You may remember my version of ragu alla bolognese from a few months ago. It was quite a big deal, in all the papers. That was in the middle of winter, when a hearty, rich meat sauce over fresh pasta was the perfect comfort food. Now as I look down the barrel of an Australian summer, long slow braises, as good as they are, are making way for lighter, brighter foods.
This bolognese is more 'southern style' — by which I mean Naples rather than Louisiana (and by which I mean Naples, Italy, rather than Naples, Florida) — but once again I would not be so foolish as to claim authenticity. While my meat bolognese had depth of flavour with many different flavours melting together, this sauce has lots of clear individual tastes. Everything is left relatively chunky so you get individual bursts of flavour in eat bite, and the amount of tomatoes make it as much a tomato sauce as a meat one. Some chillies for kick and anchovies to round it out, and you're in business.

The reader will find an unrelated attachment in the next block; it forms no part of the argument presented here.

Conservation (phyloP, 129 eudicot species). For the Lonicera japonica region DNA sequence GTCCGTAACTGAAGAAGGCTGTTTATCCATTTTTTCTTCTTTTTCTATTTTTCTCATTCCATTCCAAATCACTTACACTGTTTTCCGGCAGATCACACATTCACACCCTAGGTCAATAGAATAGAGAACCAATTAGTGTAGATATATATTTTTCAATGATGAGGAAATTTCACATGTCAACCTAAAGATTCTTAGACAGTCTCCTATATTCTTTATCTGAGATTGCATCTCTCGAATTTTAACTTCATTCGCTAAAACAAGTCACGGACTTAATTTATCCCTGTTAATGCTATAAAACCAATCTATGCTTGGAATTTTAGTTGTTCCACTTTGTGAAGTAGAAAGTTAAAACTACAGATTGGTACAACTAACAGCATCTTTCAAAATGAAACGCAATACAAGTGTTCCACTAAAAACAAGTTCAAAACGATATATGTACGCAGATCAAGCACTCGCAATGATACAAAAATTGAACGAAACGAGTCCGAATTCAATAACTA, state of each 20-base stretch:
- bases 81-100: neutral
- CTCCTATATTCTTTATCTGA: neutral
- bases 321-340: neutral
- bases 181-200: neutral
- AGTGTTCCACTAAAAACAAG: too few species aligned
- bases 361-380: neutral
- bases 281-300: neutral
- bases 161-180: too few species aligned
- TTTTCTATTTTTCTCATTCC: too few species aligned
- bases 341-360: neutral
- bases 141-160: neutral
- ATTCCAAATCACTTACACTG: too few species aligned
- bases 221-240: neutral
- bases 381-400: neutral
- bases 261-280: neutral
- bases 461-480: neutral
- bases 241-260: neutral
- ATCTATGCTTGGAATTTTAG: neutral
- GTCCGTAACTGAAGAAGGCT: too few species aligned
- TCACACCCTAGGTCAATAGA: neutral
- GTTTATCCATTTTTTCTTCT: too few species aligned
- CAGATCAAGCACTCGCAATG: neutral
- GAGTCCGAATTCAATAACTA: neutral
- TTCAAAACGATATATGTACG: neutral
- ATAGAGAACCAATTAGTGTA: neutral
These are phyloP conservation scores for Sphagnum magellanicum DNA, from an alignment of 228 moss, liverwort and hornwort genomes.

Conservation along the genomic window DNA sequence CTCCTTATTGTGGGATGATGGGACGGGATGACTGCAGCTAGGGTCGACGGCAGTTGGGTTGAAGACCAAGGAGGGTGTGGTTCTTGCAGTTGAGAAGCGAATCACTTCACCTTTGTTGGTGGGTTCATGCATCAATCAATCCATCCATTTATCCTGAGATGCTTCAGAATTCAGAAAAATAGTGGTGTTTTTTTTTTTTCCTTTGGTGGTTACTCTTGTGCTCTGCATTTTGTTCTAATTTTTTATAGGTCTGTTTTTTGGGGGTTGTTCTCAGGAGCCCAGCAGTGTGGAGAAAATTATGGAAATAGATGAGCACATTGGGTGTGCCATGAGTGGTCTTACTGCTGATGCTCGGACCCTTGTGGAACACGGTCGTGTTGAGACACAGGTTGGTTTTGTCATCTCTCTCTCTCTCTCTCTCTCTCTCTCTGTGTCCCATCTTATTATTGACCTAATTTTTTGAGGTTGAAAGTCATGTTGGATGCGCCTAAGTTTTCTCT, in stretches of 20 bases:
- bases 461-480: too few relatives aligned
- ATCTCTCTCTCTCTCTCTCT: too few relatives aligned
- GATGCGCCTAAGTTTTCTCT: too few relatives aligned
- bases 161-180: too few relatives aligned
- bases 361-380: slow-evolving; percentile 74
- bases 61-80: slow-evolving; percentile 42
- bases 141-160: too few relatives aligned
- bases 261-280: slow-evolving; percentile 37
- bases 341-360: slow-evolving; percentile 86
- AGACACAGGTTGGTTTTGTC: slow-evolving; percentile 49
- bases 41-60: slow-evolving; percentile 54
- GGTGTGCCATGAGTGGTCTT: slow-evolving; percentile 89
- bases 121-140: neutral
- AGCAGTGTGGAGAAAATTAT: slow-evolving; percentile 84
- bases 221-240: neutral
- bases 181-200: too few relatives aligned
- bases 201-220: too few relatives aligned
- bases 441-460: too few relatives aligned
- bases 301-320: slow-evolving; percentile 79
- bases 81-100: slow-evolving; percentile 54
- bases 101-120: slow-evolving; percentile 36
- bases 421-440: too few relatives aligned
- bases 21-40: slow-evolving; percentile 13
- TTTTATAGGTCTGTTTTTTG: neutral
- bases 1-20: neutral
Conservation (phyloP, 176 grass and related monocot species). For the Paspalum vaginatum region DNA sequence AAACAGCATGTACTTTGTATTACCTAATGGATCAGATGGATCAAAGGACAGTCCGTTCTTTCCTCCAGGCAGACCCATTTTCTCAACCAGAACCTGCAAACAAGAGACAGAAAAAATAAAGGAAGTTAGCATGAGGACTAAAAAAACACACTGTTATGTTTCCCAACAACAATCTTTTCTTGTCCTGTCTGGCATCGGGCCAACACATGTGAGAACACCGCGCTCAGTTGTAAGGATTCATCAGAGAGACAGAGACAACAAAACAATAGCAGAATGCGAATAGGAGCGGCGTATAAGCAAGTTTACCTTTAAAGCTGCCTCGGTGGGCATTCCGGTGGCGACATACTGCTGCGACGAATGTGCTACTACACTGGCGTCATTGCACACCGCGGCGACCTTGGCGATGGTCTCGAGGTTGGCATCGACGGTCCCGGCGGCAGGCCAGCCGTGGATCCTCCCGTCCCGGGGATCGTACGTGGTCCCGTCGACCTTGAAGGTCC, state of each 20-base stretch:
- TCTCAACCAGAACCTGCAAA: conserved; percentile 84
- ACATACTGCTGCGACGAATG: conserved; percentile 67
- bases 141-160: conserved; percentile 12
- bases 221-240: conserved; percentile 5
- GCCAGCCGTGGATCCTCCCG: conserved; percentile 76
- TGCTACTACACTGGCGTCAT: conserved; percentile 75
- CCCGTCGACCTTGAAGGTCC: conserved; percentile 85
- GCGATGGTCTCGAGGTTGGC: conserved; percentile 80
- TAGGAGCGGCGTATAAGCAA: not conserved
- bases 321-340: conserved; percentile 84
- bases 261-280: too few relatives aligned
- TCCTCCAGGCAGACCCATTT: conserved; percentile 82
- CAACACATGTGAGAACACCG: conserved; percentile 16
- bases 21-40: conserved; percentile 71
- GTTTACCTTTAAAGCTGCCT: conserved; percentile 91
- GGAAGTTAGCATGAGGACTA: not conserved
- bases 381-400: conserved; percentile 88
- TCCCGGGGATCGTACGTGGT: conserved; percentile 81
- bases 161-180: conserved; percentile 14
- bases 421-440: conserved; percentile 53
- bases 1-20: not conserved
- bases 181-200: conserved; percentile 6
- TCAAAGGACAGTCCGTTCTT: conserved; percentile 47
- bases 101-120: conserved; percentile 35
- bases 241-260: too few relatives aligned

Unlike my other bolognese this works much better with dried pasta. I also make bulk and freeze it, so rather than putting fresh herbs into the sauce and dulling their flavour in the freezer I tend to instead toss them freshly-picked together with the pasta and sauce before serving.
Warm weather bolognese
- 300g beef mince
- 300g pork mince
- Olive oil
- 1/2 cup of dry white wine
- 1 large onion, finely diced
- 2 carrots, in a medium dice
- 1 stalk of celery, in a small dice
- 6 cloves of garlic, finely-sliced
- 3 dried birds-eye chillies, finely-sliced
- 4 anchovies
- 3 cans of tomatoes with their juices
- A few gratings of nutmeg
- Salt, to taste
1. In a wide pan, heat 3 tbsp of olive oil to a high heat and add the mince and some salt. Cook until the mince is well-browned, breaking up the mince so there are still some medium-sized chunks.
2. Add the wine and scrape the fond off the bottom of the pan while it sizzles. Turn the heat down to medium, ten add the onion, carrots, celery, and garlic and put a lid on the pan to let the vegetables sweat.
3. Add the anchovies, chillies, and tomatoes and bring to a high simmer. Grate the nutmeg over the pan, then reduce the heat to low and cover. Cook this for about 35 minutes or until the vegetables are completely tender, then salt to taste.